No. 83-K-1938.

446 So.2d 1207 (1984)

STATE of Louisiana v. Nolan CAMP, Jr.

Supreme Court of Louisiana.

February 27, 1984.

Attorney(s) appearing for the Case

Clyde Merritt, Dwight Doskey, New Orleans, for applicant.

William J. Guste, Jr., Atty. Gen., Barbara Rutledge, Asst. Atty. Gen., Harry F. Connick, Dist. Atty., William Campbell, Mary Charlott McMullan, Beryl M. McSmith, Asst. Dist. Attys., for respondent.

LEMMON, Justice.

We granted defendant's application for certiorari to review his complaint that the evidence was insufficient to support his conviction of receiving stolen things in violation of La.R.S. 14.69.1 440 So.2d 753. The evidence outlined in the opinion of the court of appeal (which we assume, when considering a defendant's application for certiorari in a criminal case, represents the evidence most favorable to the prosecution) did not appear to support the jury's verdict.2 Upon review of the record, we conclude that a "rational trier of fact could [not] have found proof of guilt beyond a reasonable doubt". Jackson v. Virginia, 443 U.S. 307, 324, 99 S.Ct. 2781, 2792, 61 L.Ed.2d 560 (1979). The due process guarantee of the Fourteenth Amendment of United States Constitution therefore requires that the conviction be reversed.


An unidentified person stole a green refrigerator and other items from an unoccupied apartment at 8615 Green Street between late July, 1980, when a tenant vacated the premises, and August 5, 1980, when a real estate agent visited the premises with a prospective tenant and discovered the burglary. The agent told a friend in the neighborhood of the missing items. At some unspecified time thereafter, the neighbor informed the police that he had seen a refrigerator fitting the description of the stolen property when he looked through the window of an apartment in an adjacent building at 8611 Green Street. He further stated that the apartment was shared by defendant and a woman.

On October 14, 1980, police executed a search warrant at the apartment at 8611 Green Street and recovered the refrigerator. However, defendant was not present when the search warrant was executed, and he was not residing there when police sought to arrest him later on an arrest warrant charging him with receiving a stolen refrigerator.3


La. Const. Art. V, §§ 5 and 10 (1974) limit the jurisdiction of the Supreme Court of Louisiana and of the courts of appeal in criminal cases to questions of law. Whether the evidence is sufficient to support a conviction is a question of law, although the determination of this question necessarily involves a review of the record evidence. The standard for performing this review, mandated in Jackson v. Virginia, above, is that the reviewing court must determine that the record evidence, viewed in the light most favorable to the prosecution, is sufficient to convince a rational juror that the defendant is guilty beyond a reasonable doubt of the crime of which he has been convicted.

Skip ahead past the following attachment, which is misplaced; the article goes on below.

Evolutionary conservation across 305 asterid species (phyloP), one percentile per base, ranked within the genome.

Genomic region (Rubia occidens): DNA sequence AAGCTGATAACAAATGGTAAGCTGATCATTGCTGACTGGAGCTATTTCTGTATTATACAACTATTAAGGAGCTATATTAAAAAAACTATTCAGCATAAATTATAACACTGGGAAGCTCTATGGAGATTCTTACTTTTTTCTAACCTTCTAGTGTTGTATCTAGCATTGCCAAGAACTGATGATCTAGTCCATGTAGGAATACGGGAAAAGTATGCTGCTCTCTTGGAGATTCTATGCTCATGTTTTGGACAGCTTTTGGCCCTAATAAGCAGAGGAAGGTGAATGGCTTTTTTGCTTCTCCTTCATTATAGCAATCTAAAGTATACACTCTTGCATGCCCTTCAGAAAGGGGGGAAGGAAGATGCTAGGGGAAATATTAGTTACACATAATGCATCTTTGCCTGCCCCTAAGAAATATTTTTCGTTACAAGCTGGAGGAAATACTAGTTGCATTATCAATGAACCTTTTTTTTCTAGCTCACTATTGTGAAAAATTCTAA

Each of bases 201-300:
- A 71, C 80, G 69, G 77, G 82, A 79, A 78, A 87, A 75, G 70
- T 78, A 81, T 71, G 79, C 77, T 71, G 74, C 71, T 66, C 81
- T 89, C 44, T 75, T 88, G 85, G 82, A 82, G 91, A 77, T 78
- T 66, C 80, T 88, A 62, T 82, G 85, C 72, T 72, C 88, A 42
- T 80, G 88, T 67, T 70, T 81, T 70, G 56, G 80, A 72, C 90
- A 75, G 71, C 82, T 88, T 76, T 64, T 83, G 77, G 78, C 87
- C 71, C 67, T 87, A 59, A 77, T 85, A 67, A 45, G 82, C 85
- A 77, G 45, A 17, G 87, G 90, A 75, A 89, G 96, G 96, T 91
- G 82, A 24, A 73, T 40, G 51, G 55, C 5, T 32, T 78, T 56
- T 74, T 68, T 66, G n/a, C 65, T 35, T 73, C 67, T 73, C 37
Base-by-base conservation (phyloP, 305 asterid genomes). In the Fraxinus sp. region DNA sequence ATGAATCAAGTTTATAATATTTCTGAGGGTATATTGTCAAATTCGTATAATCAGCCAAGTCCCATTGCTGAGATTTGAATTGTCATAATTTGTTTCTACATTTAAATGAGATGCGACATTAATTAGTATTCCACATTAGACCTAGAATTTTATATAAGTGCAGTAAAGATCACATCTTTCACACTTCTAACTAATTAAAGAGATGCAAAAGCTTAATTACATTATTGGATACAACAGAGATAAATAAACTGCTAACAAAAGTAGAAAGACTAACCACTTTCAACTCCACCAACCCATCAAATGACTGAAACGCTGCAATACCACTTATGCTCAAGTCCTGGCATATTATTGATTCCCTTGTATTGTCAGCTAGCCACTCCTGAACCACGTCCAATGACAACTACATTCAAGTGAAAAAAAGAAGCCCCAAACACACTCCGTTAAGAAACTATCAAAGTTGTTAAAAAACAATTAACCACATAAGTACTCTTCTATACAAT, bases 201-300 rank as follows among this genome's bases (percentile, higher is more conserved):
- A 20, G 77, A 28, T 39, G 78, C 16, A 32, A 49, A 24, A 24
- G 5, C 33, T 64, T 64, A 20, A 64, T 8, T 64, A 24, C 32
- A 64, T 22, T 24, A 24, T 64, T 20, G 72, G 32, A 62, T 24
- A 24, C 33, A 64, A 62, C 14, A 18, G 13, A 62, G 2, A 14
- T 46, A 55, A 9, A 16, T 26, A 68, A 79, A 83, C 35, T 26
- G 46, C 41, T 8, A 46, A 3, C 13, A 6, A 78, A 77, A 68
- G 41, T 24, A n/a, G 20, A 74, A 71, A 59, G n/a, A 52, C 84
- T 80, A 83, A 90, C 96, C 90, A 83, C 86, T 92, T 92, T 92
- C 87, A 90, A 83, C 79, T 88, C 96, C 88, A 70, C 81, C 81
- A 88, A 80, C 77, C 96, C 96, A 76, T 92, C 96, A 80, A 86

The due process clause of the Fourteenth Amendment protects a defendant in a criminal case against conviction except upon proof beyond a reasonable doubt of every element of the crime with which he is charged. In re Winship, 397 U.S. 358, 90 S.Ct. 1068, 25 L.Ed.2d 368 (1970). The Jackson decision imposed the "rational juror" standard for reviewing the jury's determination that the evidence constituted proof beyond a reasonable doubt.4

The standard for appellate review mandated by the United States Supreme Court also applies in cases which involve circumstantial evidence. The United States Supreme Court has rejected a contention that the trial judge is constitutionally required to instruct the jury that circumstantial evidence must exclude every reasonable hypothesis other than that of guilt. Holland v. United States, 348 U.S. 121, 75 S.Ct. 127, 99 L.Ed. 150 (1954); see also Jackson v. Virginia, above, footnote 9. The Court stated that "the better rule is that where the jury is properly instructed on the standards for reasonable doubt, such an additional instruction on circumstantial evidence is confusing and incorrect". 348 U.S. at 139, 75 S.Ct. at 137.